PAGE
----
Chu et al. (2008). The SARS-CoV ferret model in an infection-challenge study. Virology 374: 151-163. https://www.ncbi.nlm.nih.gov/pubmed/18234270

Czub et al. (2005). Evaluation of modified vaccinia virus Ankara based recombinant SARS vaccine in ferrets. Vaccine 23: 2273-2279. https://www.ncbi.nlm.nih.gov/pubmed/15755610

Darnell et al. (2007). Severe Acute Respiratory Syndrome Coronavirus Infection in Vaccinated Ferrets. The Journal of Infectious Diseases 196: 1329-1338. https://academic.oup.com/jid/article/196/9/1329/2191879

Enkirch & Messling. (2015). Ferret models of viral pathogenesis. Virology 479-480:529-270. https://www.ncbi.nlm.nih.gov/pubmed/25816764

Gretebeck & Subbarao. (2015). Animal models for SARS and MERS coronaviruses. Current Opinion in Virology 13: 123-129. https://www.sciencedirect.com/science/article/pii/S187962571500098X?via%3Dihub

Kim et al. (2020). Infection and rapid transmission of SARS-CoV-2 in ferrets. Cell Host & Microbe 27: 1-6. https://www.sciencedirect.com/science/article/pii/S1931312820301876

Kobinger et al. (2007). Adenovirus-based vaccine prevents pneumonia in ferrets challenged with the SARS coronavirus and stimulates robust immune responses in macaques. Vaccine 25: 5220-5231. https://www.ncbi.nlm.nih.gov/pubmed/17559989

Martina et al. (2003). SARS Virus Infection of Cats and Ferrets. Nature 425: 915. https://www.ncbi.nlm.nih.gov/pubmed/14586458

Roberts et al. (2008). Animal models and vaccines for SARS-CoV infection. Virus Research 133: 20-32. https://www.ncbi.nlm.nih.gov/pubmed/17499378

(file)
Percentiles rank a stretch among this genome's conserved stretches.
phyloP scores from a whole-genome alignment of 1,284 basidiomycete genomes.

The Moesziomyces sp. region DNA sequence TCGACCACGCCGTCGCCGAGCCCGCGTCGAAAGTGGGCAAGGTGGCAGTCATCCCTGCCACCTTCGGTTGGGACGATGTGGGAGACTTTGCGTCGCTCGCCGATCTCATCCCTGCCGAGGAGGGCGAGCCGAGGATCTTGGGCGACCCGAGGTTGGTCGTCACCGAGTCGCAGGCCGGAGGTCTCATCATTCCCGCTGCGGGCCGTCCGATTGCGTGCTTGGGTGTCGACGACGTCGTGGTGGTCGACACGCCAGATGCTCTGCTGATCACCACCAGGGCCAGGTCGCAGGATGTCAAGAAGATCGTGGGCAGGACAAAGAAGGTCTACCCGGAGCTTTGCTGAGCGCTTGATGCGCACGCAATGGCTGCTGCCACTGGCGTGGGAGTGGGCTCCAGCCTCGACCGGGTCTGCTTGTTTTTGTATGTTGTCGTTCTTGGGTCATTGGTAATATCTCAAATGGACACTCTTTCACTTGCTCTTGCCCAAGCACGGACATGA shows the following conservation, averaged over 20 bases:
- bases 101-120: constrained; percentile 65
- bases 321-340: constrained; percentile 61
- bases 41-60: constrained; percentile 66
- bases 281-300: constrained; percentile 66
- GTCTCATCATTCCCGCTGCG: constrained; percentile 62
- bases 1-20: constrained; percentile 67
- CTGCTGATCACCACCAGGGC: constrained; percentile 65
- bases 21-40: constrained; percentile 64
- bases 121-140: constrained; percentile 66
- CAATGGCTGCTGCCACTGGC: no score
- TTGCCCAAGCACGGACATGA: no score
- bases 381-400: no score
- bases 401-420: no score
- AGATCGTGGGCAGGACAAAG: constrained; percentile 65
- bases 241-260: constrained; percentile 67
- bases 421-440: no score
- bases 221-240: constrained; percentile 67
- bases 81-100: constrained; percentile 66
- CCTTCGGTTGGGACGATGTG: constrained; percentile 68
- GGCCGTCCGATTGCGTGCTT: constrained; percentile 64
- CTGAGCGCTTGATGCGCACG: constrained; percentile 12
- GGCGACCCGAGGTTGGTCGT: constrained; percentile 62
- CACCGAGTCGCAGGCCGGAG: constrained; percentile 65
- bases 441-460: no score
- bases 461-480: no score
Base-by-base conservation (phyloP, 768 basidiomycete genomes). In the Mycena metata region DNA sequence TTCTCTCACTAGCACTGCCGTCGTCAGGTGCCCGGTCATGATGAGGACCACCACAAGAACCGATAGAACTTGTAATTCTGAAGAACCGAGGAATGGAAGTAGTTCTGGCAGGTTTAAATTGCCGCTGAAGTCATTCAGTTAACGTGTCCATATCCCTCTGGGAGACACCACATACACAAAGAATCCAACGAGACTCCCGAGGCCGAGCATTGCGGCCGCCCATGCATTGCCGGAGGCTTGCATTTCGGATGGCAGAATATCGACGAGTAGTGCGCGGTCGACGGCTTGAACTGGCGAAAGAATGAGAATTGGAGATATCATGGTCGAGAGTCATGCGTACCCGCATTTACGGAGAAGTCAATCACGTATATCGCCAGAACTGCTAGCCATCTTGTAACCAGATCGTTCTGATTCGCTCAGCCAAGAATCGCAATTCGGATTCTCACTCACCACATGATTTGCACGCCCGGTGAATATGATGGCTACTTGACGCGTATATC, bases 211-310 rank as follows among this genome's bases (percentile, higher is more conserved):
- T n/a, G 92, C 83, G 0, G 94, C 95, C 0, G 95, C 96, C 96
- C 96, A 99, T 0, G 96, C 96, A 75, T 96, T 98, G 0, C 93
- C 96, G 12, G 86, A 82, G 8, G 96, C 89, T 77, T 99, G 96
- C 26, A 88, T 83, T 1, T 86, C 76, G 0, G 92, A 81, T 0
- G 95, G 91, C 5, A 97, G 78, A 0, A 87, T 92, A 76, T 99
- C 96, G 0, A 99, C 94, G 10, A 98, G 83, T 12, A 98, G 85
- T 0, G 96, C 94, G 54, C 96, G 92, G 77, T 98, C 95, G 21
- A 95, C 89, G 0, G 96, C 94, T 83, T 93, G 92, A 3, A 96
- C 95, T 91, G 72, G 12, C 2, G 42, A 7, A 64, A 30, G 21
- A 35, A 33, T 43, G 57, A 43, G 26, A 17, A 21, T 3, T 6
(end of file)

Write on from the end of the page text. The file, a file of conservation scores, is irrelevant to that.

See et al. (2008). Severe acute respiratory syndrome vaccine efficacy in ferrets: whole killed virus and adenovirus-vectored vaccines. Journal of General Virology 89: 2136-2146. https://www.ncbi.nlm.nih.gov/pubmed/18753223

Shi et al. (2020). Susceptibility of ferrets, cats, dogs, and other domesticated animals to SARS-coronavirus 2. Science. 10.1126/science.abb7015. https://science.sciencemag.org/content/early/2020/04/07/science.abb7015

ter Meulen et al. (2004). Human monoclonal antibody as prophylaxis for SARS coronavirus infection in ferrets. The Lancet 363: 2139-2141. https://www.ncbi.nlm.nih.gov/pubmed/15220038

Van den Brand et al. (2008). Pathology of experimental SARS coronavirus infection in cats and ferrets. Veterinary Pathology 45: 551-562. https://www.ncbi.nlm.nih.gov/pubmed/18587105

Weingartl et al. (2004). Immunization with modified vaccinia virus Ankara-based recombinant vaccine against sever acute respiratory syndrome is associated with enhanced hepatitis in ferrets. Journal of Virology 78(22): 12672-12676. https://www.ncbi.nlm.nih.gov/pubmed/15507655

Zamoto et al. (2006). Identification of ferret ACE2 and its receptor function for SARS-coronavirus. Advances in experimental medicine and biology. 581: 519-522. https://www.ncbi.nlm.nih.gov/pubmed/17037589

References for Domestic Cat Models of COVID-19

Cao et al. (2020). Remdesivir for severe acute respiratory syndrome coronavirus 2 causing COVID-19: An evaluation of the evidence. Travel Medicine and Infectious Disease. In Press, Corrected Proof. https://www.sciencedirect.com/science/article/pii/S1477893920301162

Decario et al. (2020). COVID-19 from veterinary medicine and one health perspectives: What animal coronaviruses have taught us. Research in Veterinary Science 131: 21-23. https://www.ncbi.nlm.nih.gov/pmc/articles/PMC7138383/

Guo et al. (2008). Expression of feline angiotensin converting enzyme 2 and its interaction with SARS-CoV S1 protein. Research in Veterinary Science 84: 494-496. https://www.ncbi.nlm.nih.gov/pmc/articles/PMC7111849/

Martina et al. (2003). SARS Virus Infection of Cats and Ferrets. Nature 425: 915. https://www.ncbi.nlm.nih.gov/pubmed/14586458

Shen et al. (2020). SARS-COV-2 infections of cats and dogs? Preprints 2020040116. https://www.preprints.org/manuscript/202004.0116/v1

Shi et al. (2020). Susceptibility of ferrets, cats, dogs, and other domesticated animals to SARS-coronavirus 2. Science. 10.1126/science.abb7015. https://science.sciencemag.org/content/early/2020/04/07/science.abb7015

Sun et al. (2020). Atlas of ACE2 gene expression in mammals reveals novel insights in transmission of SARS-CoV-2. bioRxiv 2020.03.30.015644. https://www.biorxiv.org/content/10.1101/2020.03.30.015644v1